Eat well and stay hydrated

No list of moving safety tips would be complete without preaching the importance of eating right and drinking enough water during your move. Failure to do either of these things can lead to exhaustion, weakness, and a cloudy head, all factors that make you more prone to injury and accidents. Make sure to take breaks for complete meals and to keep nutritious, high-energy snacks on hand, like nuts, protein bars, and whole grain crackers. And drink water regularly, even if you’re not feeling especially thirsty. Sure you’ll take more bathroom breaks, but that’s preferable to incurring any of the scary side effects of dehydration, such as a decline in brain function and stress on your cardiovascular system.

Keep kids and pets occupied elsewhere

Too many figurative cooks in the kitchen is never a good thing, especially when those cooks are especially prone to accidents themselves. If you have kids and/or pets, the safest thing you can do for both them and yourself during a move is to either keep them busy and contained in a designated safe zone area, or, even better, have a friend or family member take care of them outside of your home. Any little one—two-legged or four-legged—running under your feet poses an additional variable of danger that is best avoided if possible.

Listen to your body

Ignoring signs that you need to slow down is a recipe for disaster. It’s been mentioned already, but it’s important to highlight: your body will tell you what it needs in the moment, and it’s crucial that you listen. If you feel stress, pain, or exhaustion, don’t try to ignore it and keep pushing forward. It’s okay to take a breather or ask for help if you need to. One of the worst moving mistakes you can make when it comes to safety is to try to do more than you’re capable of. If you need to rest or change your plan, do it.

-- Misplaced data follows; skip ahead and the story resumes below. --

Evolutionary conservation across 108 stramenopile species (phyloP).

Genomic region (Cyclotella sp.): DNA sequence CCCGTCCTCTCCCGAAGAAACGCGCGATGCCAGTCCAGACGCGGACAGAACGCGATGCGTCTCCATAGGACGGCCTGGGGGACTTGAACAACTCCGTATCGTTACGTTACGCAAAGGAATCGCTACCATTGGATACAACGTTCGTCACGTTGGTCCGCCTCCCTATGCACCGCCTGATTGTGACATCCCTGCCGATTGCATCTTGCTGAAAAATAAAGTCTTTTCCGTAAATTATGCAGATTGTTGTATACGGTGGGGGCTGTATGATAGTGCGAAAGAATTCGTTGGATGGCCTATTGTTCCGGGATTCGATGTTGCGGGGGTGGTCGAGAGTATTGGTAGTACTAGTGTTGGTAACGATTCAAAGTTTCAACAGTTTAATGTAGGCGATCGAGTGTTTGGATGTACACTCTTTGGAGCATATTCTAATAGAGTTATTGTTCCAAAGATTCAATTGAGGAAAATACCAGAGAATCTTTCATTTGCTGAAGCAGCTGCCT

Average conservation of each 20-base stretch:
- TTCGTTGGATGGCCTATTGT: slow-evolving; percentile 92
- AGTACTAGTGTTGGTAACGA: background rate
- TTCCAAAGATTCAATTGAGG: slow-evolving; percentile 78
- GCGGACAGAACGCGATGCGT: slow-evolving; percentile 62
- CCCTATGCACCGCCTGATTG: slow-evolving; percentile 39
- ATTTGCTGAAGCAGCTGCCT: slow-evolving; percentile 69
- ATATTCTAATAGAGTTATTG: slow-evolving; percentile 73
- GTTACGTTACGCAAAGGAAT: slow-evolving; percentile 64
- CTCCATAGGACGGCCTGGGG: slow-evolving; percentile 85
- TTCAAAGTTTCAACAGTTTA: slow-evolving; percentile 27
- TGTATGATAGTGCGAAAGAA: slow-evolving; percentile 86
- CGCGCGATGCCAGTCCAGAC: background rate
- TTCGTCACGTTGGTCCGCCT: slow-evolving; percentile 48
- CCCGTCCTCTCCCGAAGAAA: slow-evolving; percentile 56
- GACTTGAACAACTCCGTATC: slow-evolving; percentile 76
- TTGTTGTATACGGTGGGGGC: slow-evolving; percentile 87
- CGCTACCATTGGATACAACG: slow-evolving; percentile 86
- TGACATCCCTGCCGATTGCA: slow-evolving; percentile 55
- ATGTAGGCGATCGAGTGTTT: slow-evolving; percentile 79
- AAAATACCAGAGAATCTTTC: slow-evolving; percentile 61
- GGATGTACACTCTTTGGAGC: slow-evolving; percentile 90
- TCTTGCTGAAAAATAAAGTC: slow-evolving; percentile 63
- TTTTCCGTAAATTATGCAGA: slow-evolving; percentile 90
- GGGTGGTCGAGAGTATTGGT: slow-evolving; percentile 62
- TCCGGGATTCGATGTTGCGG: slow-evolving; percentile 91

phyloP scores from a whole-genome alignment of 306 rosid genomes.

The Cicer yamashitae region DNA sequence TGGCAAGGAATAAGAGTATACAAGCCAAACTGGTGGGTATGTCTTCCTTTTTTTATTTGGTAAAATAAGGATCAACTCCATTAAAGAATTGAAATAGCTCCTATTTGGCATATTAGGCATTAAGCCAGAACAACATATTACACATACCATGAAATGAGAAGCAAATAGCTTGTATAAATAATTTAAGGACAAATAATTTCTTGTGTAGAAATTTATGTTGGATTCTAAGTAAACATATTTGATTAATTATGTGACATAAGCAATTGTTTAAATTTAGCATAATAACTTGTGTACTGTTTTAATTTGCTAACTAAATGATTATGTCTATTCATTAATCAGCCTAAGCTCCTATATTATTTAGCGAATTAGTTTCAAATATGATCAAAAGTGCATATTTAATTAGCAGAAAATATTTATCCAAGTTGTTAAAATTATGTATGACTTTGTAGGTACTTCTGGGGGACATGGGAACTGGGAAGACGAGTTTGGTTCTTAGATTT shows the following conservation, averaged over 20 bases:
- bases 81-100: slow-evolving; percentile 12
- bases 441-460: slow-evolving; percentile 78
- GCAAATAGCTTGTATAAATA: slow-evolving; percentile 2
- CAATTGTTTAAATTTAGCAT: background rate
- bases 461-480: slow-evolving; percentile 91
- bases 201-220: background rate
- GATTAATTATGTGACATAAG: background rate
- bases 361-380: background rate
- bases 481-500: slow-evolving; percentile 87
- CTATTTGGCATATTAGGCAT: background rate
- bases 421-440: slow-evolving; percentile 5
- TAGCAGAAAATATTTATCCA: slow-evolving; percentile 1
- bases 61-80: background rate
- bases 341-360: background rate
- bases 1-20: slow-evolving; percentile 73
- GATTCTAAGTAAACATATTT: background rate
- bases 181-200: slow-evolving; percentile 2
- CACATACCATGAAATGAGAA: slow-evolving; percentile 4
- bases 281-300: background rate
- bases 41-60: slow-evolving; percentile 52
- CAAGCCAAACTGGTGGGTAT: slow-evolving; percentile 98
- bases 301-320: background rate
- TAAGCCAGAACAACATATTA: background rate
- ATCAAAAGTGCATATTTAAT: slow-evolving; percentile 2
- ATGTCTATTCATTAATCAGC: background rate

Big job or existing injury? Go with the professionals

Don’t take on more than you can. If you’ve got a tough moving job ahead of you, sometimes the best—and safest—thing you can do for yourself is to hire a professional moving company. Pros have a ton of experience and know-how when it comes to safe moving, and can get the job done faster and more efficiently than you can your own. Hiring movers is especially important if you are recovering from an injury or struggle with chronic pain. Search our free moving company directory for a list of reputable movers in your area.

Staying safe during your move requires both preparation and common sense. Follow the moving safety tips above to ensure that you’re doing everything you can to prevent accidents and injuries. Your own physical needs are right up there with the needs of your move, so make them a priority and do everything you can to move as safely as possible.